Images of the catastrophic damage left behind by Hurricane Ian on Florida’s Gulf Coast and central regions continued to emerge Thursday, one day after the cyclone made landfall on the barrier islands. The economic damages caused by the storm will be immense, AccuWeather Founder and CEO Dr. Joel N. Myers said -- perhaps on par with some of the worst hurricane damage in U.S. history. According to Myers, the total losses caused by Hurricane Ian could approach $120 billion in the U.S.
Hundreds of people have been rescued following the apocalyptic damage caused by Ian. Florida Gov. Ron DeSantis said in an update Thursday evening that there have been more than 700 confirmed rescues, and he expects the number to continue to rise as more data comes in. The rescues took place across areas including Fort Myers, Fort Myers Beach, Sanibel, Marco Island and the Barrier Islands.
While addressing the possible loss of life, DeSantis didn’t confirm a specific number. “We absolutely expect to have mortality from this hurricane,” he said, before adding that the death toll would “be made apparent over the coming days.”
From severe damage to infrastructure in Sanibel to the hundreds of rescue across the state to the tragic expectation of deaths, Governor Ron DeSantis laid out the latest information available on Hurricane Ian's effects across Florida.
As Hurricane Ian impacted Florida, there was another concern in addition to storm surge and high winds -- tornadoes. The National Weather Service in Miami surveyed and confirmed multiple tornadoes had touched down across the state from Ian. One of the tornadoes was an EF2 that caused damage in Delray Beach on Tuesday night. Several other tornadoes were also confirmed by NWS Miami, including an EF1 in southern metro Broward County and another EF1 in Palm Beach County.
The U.S. Geological Survey captured an awe-inspiring view of Hurricane Ian’s eye as it churned closer to Florida earlier this week. The calm of the hurricane’s center, known as the “eye,” and the swirling, enveloping storm surrounding it, could be seen courtesy of the Landsat 8 satellite.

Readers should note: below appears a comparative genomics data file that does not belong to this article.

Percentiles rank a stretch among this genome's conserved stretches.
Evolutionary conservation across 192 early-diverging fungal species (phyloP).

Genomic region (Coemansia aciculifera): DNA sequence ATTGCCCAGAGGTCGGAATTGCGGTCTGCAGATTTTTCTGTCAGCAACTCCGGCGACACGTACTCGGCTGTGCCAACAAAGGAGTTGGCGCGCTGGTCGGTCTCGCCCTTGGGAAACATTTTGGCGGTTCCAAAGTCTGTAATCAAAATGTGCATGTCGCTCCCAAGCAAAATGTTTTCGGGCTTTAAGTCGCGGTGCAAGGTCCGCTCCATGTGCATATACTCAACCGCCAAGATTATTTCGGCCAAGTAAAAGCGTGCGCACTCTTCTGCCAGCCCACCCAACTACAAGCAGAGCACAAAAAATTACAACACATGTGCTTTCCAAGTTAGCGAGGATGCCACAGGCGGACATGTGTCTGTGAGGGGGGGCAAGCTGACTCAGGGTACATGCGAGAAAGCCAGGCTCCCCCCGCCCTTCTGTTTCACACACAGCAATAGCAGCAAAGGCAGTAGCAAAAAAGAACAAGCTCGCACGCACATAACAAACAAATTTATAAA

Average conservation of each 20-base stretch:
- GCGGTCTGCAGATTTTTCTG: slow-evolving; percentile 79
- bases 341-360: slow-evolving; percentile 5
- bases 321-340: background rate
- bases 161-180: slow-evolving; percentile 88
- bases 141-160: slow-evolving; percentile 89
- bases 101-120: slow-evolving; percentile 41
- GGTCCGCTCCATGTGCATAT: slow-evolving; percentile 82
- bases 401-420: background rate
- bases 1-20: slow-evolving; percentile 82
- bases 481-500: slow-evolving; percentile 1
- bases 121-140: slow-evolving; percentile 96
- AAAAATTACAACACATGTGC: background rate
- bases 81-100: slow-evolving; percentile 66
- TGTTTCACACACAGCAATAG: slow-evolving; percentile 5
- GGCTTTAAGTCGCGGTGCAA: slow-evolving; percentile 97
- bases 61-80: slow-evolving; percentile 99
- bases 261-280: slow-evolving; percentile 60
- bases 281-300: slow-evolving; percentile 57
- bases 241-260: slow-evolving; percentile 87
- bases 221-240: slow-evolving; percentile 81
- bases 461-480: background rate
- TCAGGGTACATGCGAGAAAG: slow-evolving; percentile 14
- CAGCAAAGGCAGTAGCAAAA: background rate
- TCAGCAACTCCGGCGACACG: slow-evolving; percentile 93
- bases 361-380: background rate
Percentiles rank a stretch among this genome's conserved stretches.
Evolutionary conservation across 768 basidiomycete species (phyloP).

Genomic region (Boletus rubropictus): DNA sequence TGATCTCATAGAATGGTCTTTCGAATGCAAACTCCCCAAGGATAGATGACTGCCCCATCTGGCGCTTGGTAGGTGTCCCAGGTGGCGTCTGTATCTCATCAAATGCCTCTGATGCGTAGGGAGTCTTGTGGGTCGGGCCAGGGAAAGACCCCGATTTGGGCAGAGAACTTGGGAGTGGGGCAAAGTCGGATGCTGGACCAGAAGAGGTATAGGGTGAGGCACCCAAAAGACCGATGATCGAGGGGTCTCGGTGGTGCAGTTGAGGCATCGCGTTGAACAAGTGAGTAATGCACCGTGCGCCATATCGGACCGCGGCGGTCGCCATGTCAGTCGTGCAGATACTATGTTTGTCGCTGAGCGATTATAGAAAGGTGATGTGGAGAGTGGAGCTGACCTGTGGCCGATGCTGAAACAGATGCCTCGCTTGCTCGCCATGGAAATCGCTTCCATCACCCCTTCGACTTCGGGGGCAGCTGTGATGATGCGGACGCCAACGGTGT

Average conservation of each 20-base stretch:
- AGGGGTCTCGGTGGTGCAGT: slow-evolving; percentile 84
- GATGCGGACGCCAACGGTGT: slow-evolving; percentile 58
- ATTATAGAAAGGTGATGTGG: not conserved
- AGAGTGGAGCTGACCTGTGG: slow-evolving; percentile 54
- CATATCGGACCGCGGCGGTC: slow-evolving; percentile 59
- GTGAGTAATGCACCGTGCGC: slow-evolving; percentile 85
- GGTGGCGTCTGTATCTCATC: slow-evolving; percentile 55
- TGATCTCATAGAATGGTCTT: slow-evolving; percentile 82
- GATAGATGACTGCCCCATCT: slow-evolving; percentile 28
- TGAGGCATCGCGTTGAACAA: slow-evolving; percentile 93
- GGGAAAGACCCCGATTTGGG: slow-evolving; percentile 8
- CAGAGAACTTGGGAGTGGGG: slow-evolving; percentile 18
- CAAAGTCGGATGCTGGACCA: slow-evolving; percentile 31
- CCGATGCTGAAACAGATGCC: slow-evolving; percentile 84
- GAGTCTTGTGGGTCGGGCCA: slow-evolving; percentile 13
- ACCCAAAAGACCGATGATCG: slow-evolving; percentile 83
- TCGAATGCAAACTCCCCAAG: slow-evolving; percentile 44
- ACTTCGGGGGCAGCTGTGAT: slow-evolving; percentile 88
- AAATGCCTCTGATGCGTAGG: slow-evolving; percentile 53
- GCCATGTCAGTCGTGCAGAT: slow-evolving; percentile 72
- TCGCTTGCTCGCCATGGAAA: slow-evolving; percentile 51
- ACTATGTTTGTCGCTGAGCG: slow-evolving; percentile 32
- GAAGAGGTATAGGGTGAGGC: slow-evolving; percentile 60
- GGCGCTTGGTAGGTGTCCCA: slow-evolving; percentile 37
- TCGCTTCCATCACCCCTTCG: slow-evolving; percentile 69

The distinct image of the hurricane eye was captured about 31 miles (50 kilometers) west of Fort Myers before the storm made landfall as a strong Category 4 hurricane Wednesday afternoon on the barrier islands of southwestern Florida, just west of the heavily populated Fort Myers. Climate enthusiast Pierre Markuse shared the image via Twitter:
Orange County Fire Rescue in Florida have been working to rescue about 200 people from assisted living facilities in the county on Thursday. The department said in an online post that the rescue is taking place at the Bridge and Life Care Center in Orlando. The facility is located northeast of downtown Orlando just to the east of Florida State Road 417. On Thursday morning, the department said they were working to evacuate residents through floodwaters in Orlando, according to another online post.
First responders with Orange County Fire Rescue use an inflatable boat to rescue a resident from a home in the aftermath of Hurricane Ian, Thursday, Sept. 29, 2022, in Orlando, Fla. (AP Photo/Phelan M. Ebenhack)
Leaders in Sanibel in Lee County have rescued about 50 people from the island, according to ABC Fort Myers. Sanibel leaders estimated about 200 people did not evacuate despite warnings. LCEC and Island Utilities are unable to assist until Friday. Sanibel Island has at least two deaths due to Hurricane Ian, brining the state total to 11 as of Thursday evening.
Susan Clarke used a kayak to get her grandchildren to safety amid severe flooding south of Fort Myers.
The Associated Press reported at least nine hospitals were left with no potable water across the Fort Myers region on Thursday. At the same time, about 3,400 residents had to be evacuated from the 43 nursing homes in southwest Florida, Kristen Knapp of the Florida Health Care Association told AP.
Some facilities were lucky enough to have generators to make up for the power outage, yet others still had to deal with lack of water, torn apart roofs and flooded emergency rooms, AP said.
“We have one large health system in southwest Florida that is without water in all of their facilities. And so they are fast approaching a point where they will not be able to safely take care of their patients. So that is an urgent focus to get those patients transferred,” Mary Mayhew, the president of the Florida Hospital Association, told AP.